In another case detailed in the lawsuit, a 16-year-old fell behind in school and is at risk of being withheld from a grade due to his prolonged pre-trial detention. The lawsuit describes him as being detained despite his attorney submitting a fact sheet stating he ‘has never been convicted of a crime or failed to appear in court’ and a copy of his mother’s lease. “While in prison,” the lawsuit reads, the teenager “was placed on suicide watch in the adult medical unit. He was allowed out of his cell for one hour a day, usually between midnight and 1am.

The plaintiffs — who are represented by Civil Rights Corps, the WilmerHale law firm and the Institute for Constitutional Advocacy and Protection at Georgetown University Law Center — point to systemic problems in how the county handles bail.

“A judge has ruled that each of these individuals can be safely released into the community with appropriate conditions,” the lawsuit says. “Nevertheless, each individual remains in jail, in violation of their state and federal constitutional rights, because the judges of the Prince George’s County District and Circuit Court abdicated their responsibilities and instead referred to non-judicial county officials not responsible the decision of whether, when and under what conditions the presumed innocent person will be released.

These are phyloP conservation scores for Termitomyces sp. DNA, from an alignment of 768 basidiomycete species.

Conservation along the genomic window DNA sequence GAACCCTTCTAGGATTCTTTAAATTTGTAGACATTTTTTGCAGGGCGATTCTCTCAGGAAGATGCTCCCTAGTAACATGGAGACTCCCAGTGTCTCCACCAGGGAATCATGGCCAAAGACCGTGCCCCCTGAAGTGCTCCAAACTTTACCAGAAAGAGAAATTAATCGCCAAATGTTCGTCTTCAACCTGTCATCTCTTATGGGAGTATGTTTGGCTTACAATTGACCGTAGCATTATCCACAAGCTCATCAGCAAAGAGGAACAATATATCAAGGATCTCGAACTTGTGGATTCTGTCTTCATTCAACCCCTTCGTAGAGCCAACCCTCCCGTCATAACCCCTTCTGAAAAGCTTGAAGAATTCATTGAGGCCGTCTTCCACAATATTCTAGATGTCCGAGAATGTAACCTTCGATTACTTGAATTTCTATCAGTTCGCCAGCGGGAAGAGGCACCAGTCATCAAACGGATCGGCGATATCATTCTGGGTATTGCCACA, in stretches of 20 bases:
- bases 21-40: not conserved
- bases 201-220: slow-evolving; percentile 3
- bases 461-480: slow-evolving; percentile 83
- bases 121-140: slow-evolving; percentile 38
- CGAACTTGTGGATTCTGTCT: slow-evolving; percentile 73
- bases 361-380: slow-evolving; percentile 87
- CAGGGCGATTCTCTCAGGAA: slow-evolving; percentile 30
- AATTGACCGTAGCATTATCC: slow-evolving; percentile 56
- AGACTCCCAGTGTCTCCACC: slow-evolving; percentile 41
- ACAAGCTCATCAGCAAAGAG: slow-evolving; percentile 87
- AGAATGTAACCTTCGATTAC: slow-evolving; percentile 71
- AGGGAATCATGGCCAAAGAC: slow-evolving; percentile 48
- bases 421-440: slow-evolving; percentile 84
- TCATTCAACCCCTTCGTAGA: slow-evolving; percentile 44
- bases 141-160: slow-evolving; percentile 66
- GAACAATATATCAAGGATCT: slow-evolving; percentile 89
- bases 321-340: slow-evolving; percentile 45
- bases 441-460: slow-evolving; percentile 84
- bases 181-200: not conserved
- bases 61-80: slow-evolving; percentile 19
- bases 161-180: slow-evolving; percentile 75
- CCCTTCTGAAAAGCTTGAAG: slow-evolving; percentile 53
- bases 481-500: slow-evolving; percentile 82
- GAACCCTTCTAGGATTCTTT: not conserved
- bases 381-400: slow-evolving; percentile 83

The lawsuit says these county officials, who work for the Department of Corrections, take weeks or months to make decisions and do so in a non-transparent manner.

In its recent videos, Apple tells viewers that court watchers have lost their virtual access. Instead, she says, they now receive a hard-to-hear procedural sound. She compares the sound quality to the garbled voices of adults in Charlie Brown or an announcement in a New York subway station.

She ends her videos with a plea.

“Please be careful,” she said. “Please pay attention to this.”